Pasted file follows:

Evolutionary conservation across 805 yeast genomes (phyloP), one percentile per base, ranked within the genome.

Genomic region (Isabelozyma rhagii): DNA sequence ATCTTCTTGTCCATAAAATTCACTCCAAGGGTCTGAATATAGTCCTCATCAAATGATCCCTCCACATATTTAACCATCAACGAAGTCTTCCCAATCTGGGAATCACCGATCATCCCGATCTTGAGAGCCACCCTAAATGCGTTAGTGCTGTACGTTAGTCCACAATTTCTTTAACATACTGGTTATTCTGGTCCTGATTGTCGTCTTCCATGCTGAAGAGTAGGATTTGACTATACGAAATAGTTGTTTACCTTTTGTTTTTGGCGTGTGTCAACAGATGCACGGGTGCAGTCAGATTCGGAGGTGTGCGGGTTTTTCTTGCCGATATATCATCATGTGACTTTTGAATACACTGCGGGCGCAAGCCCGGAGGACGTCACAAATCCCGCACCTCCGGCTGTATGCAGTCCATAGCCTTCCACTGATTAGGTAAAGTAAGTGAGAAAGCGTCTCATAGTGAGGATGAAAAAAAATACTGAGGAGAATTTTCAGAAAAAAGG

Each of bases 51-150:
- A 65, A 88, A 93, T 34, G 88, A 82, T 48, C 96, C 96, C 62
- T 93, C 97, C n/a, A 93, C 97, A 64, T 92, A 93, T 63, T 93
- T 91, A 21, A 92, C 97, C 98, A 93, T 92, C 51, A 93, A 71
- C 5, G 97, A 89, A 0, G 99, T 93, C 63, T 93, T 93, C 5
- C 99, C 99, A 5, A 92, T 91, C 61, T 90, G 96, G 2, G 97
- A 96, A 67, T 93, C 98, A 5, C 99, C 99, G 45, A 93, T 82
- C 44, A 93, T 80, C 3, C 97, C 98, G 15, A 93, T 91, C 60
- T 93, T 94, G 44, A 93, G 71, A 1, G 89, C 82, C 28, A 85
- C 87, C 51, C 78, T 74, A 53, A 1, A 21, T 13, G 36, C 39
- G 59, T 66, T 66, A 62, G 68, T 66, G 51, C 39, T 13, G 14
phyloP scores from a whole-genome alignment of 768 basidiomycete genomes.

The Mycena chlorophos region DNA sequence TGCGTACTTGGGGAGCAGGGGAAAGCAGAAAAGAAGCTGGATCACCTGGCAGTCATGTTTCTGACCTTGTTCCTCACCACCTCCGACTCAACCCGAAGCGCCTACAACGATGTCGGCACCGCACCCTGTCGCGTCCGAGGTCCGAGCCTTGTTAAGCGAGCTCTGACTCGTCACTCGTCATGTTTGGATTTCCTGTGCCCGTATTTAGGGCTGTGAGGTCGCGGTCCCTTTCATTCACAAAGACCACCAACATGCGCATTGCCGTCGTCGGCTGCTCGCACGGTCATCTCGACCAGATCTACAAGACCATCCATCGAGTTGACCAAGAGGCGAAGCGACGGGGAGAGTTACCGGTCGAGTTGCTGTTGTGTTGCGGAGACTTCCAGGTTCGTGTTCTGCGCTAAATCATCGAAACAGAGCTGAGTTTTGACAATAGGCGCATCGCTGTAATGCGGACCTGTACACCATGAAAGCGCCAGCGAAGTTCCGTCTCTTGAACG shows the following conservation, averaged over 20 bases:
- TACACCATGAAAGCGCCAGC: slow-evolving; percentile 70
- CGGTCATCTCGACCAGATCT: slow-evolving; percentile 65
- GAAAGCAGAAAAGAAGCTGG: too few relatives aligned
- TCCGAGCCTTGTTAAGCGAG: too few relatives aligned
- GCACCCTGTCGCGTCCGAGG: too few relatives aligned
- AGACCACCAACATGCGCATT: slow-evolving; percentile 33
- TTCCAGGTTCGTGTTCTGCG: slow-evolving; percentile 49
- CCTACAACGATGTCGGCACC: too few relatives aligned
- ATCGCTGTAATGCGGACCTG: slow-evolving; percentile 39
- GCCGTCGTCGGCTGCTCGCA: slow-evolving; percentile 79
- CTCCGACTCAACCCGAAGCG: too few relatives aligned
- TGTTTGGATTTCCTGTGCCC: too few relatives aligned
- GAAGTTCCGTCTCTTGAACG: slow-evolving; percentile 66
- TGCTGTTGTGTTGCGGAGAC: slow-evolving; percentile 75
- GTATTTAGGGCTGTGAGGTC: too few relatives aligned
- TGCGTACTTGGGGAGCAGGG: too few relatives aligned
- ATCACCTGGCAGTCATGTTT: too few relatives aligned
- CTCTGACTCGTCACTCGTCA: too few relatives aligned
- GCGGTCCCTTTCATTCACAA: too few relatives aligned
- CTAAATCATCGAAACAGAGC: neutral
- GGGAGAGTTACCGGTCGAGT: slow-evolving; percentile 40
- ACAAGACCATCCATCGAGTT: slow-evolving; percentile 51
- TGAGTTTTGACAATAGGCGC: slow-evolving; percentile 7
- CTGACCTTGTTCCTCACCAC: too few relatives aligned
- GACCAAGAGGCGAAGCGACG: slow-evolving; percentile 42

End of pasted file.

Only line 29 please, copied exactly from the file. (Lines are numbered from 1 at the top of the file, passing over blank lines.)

- TGCTGTTGTGTTGCGGAGAC: slow-evolving; percentile 75